Living life as a public figure comes with its own pressures. The constant public gaze on its own is a factor that has seen promising careers wilt before fully flourishing. Fans want to know every little detail of their idol’s life.
On top of the usual challenges that characterise the life of a celebrity, there seems to be a new devil that is haunting local public figures—hacking of their social media accounts. Hacking is an act that is defined as “gaining unauthorised access to data in a system or computer”.
Of late, reports of most public figures complaining about falling victims to hacking have become increasingly common. Once the intruders get into their system, they exploit their social media handles in different ways, including, at times sharing pornographic material and other undesirable content.
Musicians Skeffa Chimoto, Wikise, rapper Phyzix, Desert Igwe [previously Eagle] and comedian Tannah Mr Broken English are some of the names that have fallen prey to this vicious act recently. In their separate submissions, they all attest to how devastating the experience of having their account hacked was.
Wikise has been a victim twice and he said the last time it took him a week to recover his account. Meanwhile, the “new owners” of the page were busy sharing satanic worship stuff on his page.
“It is a painful experience. It is not easy to get 200 000 followers here in Malawi, and to have all that information wiped out just like that is so hard to take. What is even more worrying is the message that is sent to our followers. They don’t deserve to consume such content,” he said.
Wikise seems to have learnt hard lessons from the experience. He says fellow artists should be wary of offers that hackers dangle, and evaluate them reasonably.
He said: “They promise to be paying $1 000 per week. What kind of job can bring you such money? So, once you follow that link, they are able to hack into your system. The best is to avoid these offers.”
Comedian Tannah had 70 000 likes removed from his page from the over 100 likes that he had initially. His page was also removed from the new view format to the old one. The likes are crucial for they allow the responsible people to be seeing each and every post the page owner makes.
“They approached me as if they are acting on behalf of Facebook. They said they will close my page because I had violated some of their terms. I had to appeal and before I realised, my page was gone,” he said.
The actor said it appears the hackers who took over his page are based in United of America, and their intention was just to ship the likes and sale them to other users.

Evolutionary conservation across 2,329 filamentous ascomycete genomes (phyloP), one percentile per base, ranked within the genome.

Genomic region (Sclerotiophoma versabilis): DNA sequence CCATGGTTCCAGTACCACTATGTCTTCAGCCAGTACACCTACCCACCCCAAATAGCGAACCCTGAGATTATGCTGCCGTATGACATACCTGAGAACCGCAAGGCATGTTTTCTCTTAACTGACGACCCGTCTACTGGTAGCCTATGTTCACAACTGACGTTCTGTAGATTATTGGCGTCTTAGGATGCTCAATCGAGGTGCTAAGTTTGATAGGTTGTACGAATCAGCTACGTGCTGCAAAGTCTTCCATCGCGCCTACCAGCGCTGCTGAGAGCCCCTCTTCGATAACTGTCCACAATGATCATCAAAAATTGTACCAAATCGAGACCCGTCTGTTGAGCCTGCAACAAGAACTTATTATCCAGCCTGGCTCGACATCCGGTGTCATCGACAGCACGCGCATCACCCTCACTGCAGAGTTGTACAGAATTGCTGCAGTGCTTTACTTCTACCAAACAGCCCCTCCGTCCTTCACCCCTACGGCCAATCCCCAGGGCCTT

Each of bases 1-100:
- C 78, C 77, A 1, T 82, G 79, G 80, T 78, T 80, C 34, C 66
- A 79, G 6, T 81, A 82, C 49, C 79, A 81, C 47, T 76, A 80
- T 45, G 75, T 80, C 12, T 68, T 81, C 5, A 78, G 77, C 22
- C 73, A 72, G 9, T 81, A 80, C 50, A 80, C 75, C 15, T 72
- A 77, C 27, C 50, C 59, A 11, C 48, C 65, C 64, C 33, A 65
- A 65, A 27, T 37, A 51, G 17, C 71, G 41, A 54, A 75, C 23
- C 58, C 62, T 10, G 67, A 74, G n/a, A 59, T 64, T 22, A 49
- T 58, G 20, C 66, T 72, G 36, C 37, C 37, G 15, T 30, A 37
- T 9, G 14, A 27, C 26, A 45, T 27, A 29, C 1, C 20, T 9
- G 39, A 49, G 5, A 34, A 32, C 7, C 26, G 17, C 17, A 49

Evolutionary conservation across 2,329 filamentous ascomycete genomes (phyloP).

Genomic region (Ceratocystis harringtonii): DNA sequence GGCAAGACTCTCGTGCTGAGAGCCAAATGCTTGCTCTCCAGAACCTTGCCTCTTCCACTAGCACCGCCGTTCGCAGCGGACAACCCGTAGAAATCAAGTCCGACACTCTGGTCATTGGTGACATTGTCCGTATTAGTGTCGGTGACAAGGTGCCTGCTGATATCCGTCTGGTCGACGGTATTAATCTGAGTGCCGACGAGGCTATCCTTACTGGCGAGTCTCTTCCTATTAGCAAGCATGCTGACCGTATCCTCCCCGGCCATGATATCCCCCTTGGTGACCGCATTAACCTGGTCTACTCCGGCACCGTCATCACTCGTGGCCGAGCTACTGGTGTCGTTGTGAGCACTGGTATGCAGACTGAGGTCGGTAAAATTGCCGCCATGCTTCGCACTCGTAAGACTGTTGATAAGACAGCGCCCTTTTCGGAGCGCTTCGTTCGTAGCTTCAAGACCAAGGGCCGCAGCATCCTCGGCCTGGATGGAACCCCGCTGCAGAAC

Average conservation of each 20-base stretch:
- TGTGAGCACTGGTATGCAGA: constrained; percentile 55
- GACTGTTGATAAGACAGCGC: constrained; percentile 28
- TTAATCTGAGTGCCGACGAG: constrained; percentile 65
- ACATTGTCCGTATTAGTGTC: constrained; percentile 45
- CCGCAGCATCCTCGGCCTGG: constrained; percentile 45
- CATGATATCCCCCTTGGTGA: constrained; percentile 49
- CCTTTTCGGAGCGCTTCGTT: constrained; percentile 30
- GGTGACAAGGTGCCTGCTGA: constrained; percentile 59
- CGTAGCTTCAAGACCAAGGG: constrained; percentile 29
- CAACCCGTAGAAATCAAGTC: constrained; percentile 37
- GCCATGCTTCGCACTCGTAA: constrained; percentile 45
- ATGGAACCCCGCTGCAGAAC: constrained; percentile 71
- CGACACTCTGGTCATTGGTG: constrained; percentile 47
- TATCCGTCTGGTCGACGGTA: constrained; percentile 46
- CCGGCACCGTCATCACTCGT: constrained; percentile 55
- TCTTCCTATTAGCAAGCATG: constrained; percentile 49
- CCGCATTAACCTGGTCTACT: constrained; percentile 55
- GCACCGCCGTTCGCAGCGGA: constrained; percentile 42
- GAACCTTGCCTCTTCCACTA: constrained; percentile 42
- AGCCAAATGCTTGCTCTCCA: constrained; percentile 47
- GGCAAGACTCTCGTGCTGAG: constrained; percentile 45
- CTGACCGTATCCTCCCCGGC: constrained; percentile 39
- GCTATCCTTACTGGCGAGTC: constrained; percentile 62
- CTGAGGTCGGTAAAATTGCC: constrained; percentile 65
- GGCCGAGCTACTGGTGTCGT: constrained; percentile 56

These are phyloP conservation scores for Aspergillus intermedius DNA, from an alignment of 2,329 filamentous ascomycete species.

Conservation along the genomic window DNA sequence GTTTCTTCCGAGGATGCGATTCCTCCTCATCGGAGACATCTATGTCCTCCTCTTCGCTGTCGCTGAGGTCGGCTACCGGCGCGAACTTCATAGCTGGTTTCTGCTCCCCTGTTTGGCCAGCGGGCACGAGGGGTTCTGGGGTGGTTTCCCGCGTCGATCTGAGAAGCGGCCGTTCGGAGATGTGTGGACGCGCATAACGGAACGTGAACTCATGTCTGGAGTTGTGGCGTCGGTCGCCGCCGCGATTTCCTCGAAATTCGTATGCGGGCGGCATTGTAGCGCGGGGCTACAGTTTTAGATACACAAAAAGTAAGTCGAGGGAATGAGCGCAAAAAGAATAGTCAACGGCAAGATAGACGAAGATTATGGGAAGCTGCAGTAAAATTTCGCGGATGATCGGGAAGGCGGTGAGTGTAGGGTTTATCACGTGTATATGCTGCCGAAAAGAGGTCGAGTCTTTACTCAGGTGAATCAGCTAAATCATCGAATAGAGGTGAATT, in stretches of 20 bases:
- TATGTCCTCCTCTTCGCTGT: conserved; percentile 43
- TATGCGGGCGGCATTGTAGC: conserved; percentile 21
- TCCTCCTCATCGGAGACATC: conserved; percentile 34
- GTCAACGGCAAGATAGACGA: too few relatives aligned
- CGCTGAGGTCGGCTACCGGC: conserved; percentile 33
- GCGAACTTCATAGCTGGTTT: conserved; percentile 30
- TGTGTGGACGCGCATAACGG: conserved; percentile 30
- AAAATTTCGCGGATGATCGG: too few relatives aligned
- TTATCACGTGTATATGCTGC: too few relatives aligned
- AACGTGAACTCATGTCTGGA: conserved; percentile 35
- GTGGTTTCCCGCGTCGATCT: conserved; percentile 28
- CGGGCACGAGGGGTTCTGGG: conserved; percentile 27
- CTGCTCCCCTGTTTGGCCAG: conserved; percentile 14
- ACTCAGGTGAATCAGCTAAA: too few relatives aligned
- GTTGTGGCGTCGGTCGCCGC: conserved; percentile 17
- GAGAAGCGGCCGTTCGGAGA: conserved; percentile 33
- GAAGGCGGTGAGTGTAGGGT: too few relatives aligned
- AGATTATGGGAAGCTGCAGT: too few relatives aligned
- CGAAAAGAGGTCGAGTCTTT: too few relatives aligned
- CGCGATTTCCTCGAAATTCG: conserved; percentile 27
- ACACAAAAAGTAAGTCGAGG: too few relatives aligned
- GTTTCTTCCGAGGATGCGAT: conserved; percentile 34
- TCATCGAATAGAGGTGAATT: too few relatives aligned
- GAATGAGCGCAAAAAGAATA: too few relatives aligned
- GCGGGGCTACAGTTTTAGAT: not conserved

“During this time of Covid-19 pandemic, it has become hard to recover the pages since the Facebook guys are mostly working from home and using automated messages to respond to queries. This has made things even more difficult,” said Tannah.
In an earlier interview, Phyzix spoke of the anguish he suffered after his page was hacked.
“The hackers were even able to access my private phone conversations. It was too painful to digest. They invaded my privacy,” he said. He, however, recovered the page with the help of his fans who reported the incident to Facebook.
The hackers devise numerous tricks as they search for their next victims, including dangling nice-sounding monetary rewards. The hackers approach their targets with offers for advertising deals with promises to be paying them $450 [about K368 000] per advert for 24 hours.
The main attraction for one to be targeted is the number of followers the particular page has, and how active it is, according musician Henry Czar who is a trained ICT specialist. Czar is responsible for the recovery of Wikise and Desert Eagle’s Facebook accounts.
Czar said in an interview: “There are a lot of people who are stealing pages and selling them on dark websites. These are hidden collective Internet sites, only accessible by a specialised web browser.
“These people offer the page owners money to post items on their pages by telling them to add their pages into Facebook business manager. When you fall for this trap, they get access to your page and remove you from your page.”
The artist-cum-ICT specialist said most local artists are lured by the monetary offers. He says the best they can do is to ignore such offers altogether. Czar said most of the hackers he has encountered are foreigners mostly from India.